Other factors that play a role in the amount of money a substitute teacher makes include:

  • Level of Education: Some school districts base their pay for an individual according to the type of degree, training, and level of experience they possess.
  • Experience: Many retired teachers choose to work as substitutes. For them, substitute teaching provides a way to continue working in a school environment without the hassle of a full-time job commitment. Because of their experience, they may qualify for higher pay than someone just starting out in the field.
  • Geographic Location: Compensation for substitute teachers varies greatly across the United States, with substitutes generally making more in major cities, and earning less in rural and more remote areas. In New York City, substitutes can expect to make $158.09 per day. In rural Alabama, they might be paid as little as $35 per day.
  • Statewide Averages: Certain states exhibit higher annual mean wages for their substitute teachers. In 2014, the BLS identified the following five states as paying the most for this occupation: Alaska ($44,860), Oregon ($43,700), Hawaii ($41,710), California ($38,290), and Washington ($36,620).
  • Type of Employer: Although most substitute teachers are employed by elementary and secondary schools, these places of employment do not represent the highest-paying industries for this occupation. The BLS states that substitute teachers hired by business schools and computer/management training programs earned the highest salary in 2014 with an annual mean wage of $36,780, followed by state government positions ($35,700) and junior colleges ($33,970).

Additional compensation and benefits are rare for substitute teachers. However, in areas where substitute teachers have a union, such as Fresno, California, individuals may receive sick time, retirement, health/dental/vision insurance, and other benefits such as the right to counsel.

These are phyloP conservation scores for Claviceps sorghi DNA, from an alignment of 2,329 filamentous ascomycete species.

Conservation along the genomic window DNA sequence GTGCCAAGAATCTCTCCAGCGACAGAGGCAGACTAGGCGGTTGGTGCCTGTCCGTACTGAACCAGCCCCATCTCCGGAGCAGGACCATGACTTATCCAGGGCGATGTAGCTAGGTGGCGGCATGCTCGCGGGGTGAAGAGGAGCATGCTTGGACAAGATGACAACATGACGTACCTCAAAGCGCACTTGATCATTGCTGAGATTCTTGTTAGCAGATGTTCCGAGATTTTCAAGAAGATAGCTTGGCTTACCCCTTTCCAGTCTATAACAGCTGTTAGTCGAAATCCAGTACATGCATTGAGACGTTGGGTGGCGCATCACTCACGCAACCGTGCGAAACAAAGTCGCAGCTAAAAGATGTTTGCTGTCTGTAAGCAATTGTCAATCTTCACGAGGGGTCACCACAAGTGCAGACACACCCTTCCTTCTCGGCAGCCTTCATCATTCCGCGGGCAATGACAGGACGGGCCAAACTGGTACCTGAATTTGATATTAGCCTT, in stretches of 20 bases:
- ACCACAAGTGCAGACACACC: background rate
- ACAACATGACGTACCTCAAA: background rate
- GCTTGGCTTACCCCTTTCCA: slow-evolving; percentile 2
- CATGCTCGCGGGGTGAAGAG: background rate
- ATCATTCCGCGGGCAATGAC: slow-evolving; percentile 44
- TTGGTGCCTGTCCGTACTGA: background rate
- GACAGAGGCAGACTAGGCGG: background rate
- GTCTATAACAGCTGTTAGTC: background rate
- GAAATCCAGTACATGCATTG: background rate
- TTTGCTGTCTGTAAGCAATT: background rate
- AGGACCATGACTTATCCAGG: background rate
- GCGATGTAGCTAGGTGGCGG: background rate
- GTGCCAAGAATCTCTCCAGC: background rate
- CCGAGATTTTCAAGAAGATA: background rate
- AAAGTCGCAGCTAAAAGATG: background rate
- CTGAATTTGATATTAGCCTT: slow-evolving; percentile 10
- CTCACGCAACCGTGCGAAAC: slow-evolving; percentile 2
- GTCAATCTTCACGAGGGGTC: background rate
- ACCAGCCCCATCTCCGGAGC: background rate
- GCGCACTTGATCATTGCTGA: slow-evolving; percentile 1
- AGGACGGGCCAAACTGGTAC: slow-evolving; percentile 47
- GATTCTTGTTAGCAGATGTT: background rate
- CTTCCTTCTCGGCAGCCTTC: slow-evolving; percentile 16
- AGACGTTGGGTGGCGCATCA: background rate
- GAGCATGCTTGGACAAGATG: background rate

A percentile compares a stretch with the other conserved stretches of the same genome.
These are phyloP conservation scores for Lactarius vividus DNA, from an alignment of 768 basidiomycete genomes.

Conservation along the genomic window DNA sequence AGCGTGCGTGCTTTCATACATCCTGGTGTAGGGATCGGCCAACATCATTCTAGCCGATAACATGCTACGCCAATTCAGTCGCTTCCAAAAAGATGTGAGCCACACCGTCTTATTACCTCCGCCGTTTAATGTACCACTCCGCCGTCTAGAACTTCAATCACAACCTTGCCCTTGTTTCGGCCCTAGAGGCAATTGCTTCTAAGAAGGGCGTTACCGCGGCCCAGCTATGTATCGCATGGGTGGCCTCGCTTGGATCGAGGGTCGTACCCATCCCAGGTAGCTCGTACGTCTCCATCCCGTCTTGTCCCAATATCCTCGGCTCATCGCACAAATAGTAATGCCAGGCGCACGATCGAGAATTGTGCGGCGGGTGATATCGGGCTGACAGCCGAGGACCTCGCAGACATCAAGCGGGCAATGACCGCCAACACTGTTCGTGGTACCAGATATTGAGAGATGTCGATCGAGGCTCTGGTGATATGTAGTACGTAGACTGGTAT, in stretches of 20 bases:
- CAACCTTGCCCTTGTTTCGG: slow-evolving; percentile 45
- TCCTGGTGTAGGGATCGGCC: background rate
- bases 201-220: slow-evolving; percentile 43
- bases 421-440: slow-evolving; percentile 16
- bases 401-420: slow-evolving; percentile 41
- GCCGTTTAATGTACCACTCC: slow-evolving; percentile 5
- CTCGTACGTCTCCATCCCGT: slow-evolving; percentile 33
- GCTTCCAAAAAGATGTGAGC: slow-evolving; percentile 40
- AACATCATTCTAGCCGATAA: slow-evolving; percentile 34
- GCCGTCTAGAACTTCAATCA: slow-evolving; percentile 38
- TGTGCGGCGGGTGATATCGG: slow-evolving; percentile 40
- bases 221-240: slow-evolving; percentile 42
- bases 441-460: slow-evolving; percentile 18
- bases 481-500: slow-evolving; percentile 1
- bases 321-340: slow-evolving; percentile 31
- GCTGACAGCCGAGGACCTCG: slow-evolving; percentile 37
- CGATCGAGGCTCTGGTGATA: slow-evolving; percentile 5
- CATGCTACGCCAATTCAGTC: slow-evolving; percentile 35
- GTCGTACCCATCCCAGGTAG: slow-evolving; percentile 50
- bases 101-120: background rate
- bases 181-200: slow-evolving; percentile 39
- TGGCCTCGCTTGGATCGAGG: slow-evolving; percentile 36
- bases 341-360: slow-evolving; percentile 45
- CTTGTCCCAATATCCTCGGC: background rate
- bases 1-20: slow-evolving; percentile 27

What is the career outlook for a substitute teacher? 

According to Education Next, full-time teachers in the United States take off an average of 9.4 days each during a typical 180-day school year. This amounts to roughly 1 day per month per educator requiring the assistance of a substitute teacher. The need to hire substitute teachers undergoes cyclical stretches of in-demand periods of time. For example, subs are less likely needed to work during the first few weeks and last week of school, as well as during the weeks where significant school activities are taking place, such as mid-terms and other exams. Conversely, substitute teachers are in high demand in the days leading to and following major holidays and spring break. Flu season also creates more job opportunities for subs.

Various characteristics and factors can play a role in increasing job opportunities for substitute teachers. For instance, individuals with an advanced degree not only look more attractive to schools seeking substitute teachers, but they also tend to encounter elevated chances of locating permanent employment. Those possessing specialized skills, such as bi-lingual abilities or have a background in special education, additionally qualify for a greater number of job openings. Since these skills are becoming more of a rarity amongst temporary employees, candidates possessing them are sought after more often than substitute teachers that have the most basic level of education and experience.

In conclusion, substitute teachers are hired to teach classes at public and private schools, taking the place of a regular educator who is off from school for an illness, short term absence, sabbatical leave, or any other type of absence from the classroom. Substitute teachers must be prepared to embrace a flexible schedule, as more often than not; they are on-call and can walk into a classroom with only a few hours’ notice. With fairly lenient educational requirements overall, substitute teaching is a field that especially rewards those with the most training, experience and credentials. Those with degrees, teaching permits and certification tend to earn the most money and qualify for a greater number of job placements.